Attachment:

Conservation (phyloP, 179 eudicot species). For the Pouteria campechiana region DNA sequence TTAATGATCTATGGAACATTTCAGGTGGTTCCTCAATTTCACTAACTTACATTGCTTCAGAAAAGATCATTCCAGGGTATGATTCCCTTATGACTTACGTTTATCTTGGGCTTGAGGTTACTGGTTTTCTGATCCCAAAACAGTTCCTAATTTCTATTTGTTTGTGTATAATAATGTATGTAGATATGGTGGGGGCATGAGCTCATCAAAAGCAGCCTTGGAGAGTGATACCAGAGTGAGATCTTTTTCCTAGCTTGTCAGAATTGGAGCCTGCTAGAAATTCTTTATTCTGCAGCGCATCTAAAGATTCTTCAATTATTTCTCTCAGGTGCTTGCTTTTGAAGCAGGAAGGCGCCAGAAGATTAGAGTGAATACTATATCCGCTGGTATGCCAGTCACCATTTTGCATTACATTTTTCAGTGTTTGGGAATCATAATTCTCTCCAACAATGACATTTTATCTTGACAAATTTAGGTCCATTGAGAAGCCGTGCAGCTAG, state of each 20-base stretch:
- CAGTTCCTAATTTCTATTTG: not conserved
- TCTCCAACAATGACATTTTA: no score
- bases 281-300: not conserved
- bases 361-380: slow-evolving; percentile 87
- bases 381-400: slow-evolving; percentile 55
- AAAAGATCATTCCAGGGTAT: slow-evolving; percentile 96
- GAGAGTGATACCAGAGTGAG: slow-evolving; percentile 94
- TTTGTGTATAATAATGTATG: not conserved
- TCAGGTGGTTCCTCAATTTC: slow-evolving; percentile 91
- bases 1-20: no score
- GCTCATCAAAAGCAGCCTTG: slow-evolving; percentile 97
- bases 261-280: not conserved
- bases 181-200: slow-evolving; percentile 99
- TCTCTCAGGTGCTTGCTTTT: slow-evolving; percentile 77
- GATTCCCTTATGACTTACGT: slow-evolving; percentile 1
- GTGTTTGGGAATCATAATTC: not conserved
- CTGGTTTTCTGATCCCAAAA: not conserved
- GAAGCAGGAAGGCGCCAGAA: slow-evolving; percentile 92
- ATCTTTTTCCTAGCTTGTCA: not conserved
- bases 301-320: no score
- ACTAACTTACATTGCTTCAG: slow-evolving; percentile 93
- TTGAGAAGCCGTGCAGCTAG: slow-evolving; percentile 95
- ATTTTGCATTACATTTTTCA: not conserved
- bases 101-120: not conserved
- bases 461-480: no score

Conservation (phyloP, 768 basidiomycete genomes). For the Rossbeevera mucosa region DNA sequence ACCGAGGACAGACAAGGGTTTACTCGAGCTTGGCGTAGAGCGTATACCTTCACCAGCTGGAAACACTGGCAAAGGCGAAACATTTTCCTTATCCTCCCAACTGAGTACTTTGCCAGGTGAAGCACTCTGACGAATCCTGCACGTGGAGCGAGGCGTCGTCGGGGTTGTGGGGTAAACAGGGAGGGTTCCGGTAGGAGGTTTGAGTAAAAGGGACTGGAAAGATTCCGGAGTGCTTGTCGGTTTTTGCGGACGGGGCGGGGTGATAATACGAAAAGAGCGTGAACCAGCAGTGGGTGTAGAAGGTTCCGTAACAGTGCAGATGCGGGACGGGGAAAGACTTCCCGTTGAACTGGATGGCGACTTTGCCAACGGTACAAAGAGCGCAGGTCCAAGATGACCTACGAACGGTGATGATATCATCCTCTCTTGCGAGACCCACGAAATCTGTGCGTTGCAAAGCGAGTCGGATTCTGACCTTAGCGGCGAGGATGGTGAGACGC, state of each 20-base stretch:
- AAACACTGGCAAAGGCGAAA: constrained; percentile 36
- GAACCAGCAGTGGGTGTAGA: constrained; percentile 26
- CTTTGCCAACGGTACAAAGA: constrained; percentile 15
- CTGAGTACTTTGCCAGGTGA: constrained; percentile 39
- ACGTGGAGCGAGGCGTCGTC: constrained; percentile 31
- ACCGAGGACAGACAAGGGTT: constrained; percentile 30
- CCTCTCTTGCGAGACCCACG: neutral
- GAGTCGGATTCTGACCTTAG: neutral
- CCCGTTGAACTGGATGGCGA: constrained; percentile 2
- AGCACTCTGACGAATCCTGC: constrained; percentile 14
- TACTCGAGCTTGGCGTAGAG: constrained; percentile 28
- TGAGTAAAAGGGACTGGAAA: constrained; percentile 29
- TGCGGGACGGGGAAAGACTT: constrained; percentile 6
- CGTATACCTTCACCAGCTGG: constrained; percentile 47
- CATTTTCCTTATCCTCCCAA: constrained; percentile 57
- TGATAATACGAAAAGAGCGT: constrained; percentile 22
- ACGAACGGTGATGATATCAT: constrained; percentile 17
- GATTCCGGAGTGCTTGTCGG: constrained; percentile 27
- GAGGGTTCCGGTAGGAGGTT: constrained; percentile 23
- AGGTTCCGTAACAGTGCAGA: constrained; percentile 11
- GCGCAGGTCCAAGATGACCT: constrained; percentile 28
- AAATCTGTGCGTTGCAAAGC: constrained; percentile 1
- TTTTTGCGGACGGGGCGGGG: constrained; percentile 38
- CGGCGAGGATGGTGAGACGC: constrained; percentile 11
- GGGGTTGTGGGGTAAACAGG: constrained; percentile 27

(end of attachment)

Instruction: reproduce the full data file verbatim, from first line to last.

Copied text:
Conservation (phyloP, 179 eudicot species). For the Pouteria campechiana region DNA sequence TTAATGATCTATGGAACATTTCAGGTGGTTCCTCAATTTCACTAACTTACATTGCTTCAGAAAAGATCATTCCAGGGTATGATTCCCTTATGACTTACGTTTATCTTGGGCTTGAGGTTACTGGTTTTCTGATCCCAAAACAGTTCCTAATTTCTATTTGTTTGTGTATAATAATGTATGTAGATATGGTGGGGGCATGAGCTCATCAAAAGCAGCCTTGGAGAGTGATACCAGAGTGAGATCTTTTTCCTAGCTTGTCAGAATTGGAGCCTGCTAGAAATTCTTTATTCTGCAGCGCATCTAAAGATTCTTCAATTATTTCTCTCAGGTGCTTGCTTTTGAAGCAGGAAGGCGCCAGAAGATTAGAGTGAATACTATATCCGCTGGTATGCCAGTCACCATTTTGCATTACATTTTTCAGTGTTTGGGAATCATAATTCTCTCCAACAATGACATTTTATCTTGACAAATTTAGGTCCATTGAGAAGCCGTGCAGCTAG, state of each 20-base stretch:
- CAGTTCCTAATTTCTATTTG: not conserved
- TCTCCAACAATGACATTTTA: no score
- bases 281-300: not conserved
- bases 361-380: slow-evolving; percentile 87
- bases 381-400: slow-evolving; percentile 55
- AAAAGATCATTCCAGGGTAT: slow-evolving; percentile 96
- GAGAGTGATACCAGAGTGAG: slow-evolving; percentile 94
- TTTGTGTATAATAATGTATG: not conserved
- TCAGGTGGTTCCTCAATTTC: slow-evolving; percentile 91
- bases 1-20: no score
- GCTCATCAAAAGCAGCCTTG: slow-evolving; percentile 97
- bases 261-280: not conserved
- bases 181-200: slow-evolving; percentile 99
- TCTCTCAGGTGCTTGCTTTT: slow-evolving; percentile 77
- GATTCCCTTATGACTTACGT: slow-evolving; percentile 1
- GTGTTTGGGAATCATAATTC: not conserved
- CTGGTTTTCTGATCCCAAAA: not conserved
- GAAGCAGGAAGGCGCCAGAA: slow-evolving; percentile 92
- ATCTTTTTCCTAGCTTGTCA: not conserved
- bases 301-320: no score
- ACTAACTTACATTGCTTCAG: slow-evolving; percentile 93
- TTGAGAAGCCGTGCAGCTAG: slow-evolving; percentile 95
- ATTTTGCATTACATTTTTCA: not conserved
- bases 101-120: not conserved
- bases 461-480: no score

Conservation (phyloP, 768 basidiomycete genomes). For the Rossbeevera mucosa region DNA sequence ACCGAGGACAGACAAGGGTTTACTCGAGCTTGGCGTAGAGCGTATACCTTCACCAGCTGGAAACACTGGCAAAGGCGAAACATTTTCCTTATCCTCCCAACTGAGTACTTTGCCAGGTGAAGCACTCTGACGAATCCTGCACGTGGAGCGAGGCGTCGTCGGGGTTGTGGGGTAAACAGGGAGGGTTCCGGTAGGAGGTTTGAGTAAAAGGGACTGGAAAGATTCCGGAGTGCTTGTCGGTTTTTGCGGACGGGGCGGGGTGATAATACGAAAAGAGCGTGAACCAGCAGTGGGTGTAGAAGGTTCCGTAACAGTGCAGATGCGGGACGGGGAAAGACTTCCCGTTGAACTGGATGGCGACTTTGCCAACGGTACAAAGAGCGCAGGTCCAAGATGACCTACGAACGGTGATGATATCATCCTCTCTTGCGAGACCCACGAAATCTGTGCGTTGCAAAGCGAGTCGGATTCTGACCTTAGCGGCGAGGATGGTGAGACGC, state of each 20-base stretch:
- AAACACTGGCAAAGGCGAAA: constrained; percentile 36
- GAACCAGCAGTGGGTGTAGA: constrained; percentile 26
- CTTTGCCAACGGTACAAAGA: constrained; percentile 15
- CTGAGTACTTTGCCAGGTGA: constrained; percentile 39
- ACGTGGAGCGAGGCGTCGTC: constrained; percentile 31
- ACCGAGGACAGACAAGGGTT: constrained; percentile 30
- CCTCTCTTGCGAGACCCACG: neutral
- GAGTCGGATTCTGACCTTAG: neutral
- CCCGTTGAACTGGATGGCGA: constrained; percentile 2
- AGCACTCTGACGAATCCTGC: constrained; percentile 14
- TACTCGAGCTTGGCGTAGAG: constrained; percentile 28
- TGAGTAAAAGGGACTGGAAA: constrained; percentile 29
- TGCGGGACGGGGAAAGACTT: constrained; percentile 6
- CGTATACCTTCACCAGCTGG: constrained; percentile 47
- CATTTTCCTTATCCTCCCAA: constrained; percentile 57
- TGATAATACGAAAAGAGCGT: constrained; percentile 22
- ACGAACGGTGATGATATCAT: constrained; percentile 17
- GATTCCGGAGTGCTTGTCGG: constrained; percentile 27
- GAGGGTTCCGGTAGGAGGTT: constrained; percentile 23
- AGGTTCCGTAACAGTGCAGA: constrained; percentile 11
- GCGCAGGTCCAAGATGACCT: constrained; percentile 28
- AAATCTGTGCGTTGCAAAGC: constrained; percentile 1
- TTTTTGCGGACGGGGCGGGG: constrained; percentile 38
- CGGCGAGGATGGTGAGACGC: constrained; percentile 11
- GGGGTTGTGGGGTAAACAGG: constrained; percentile 27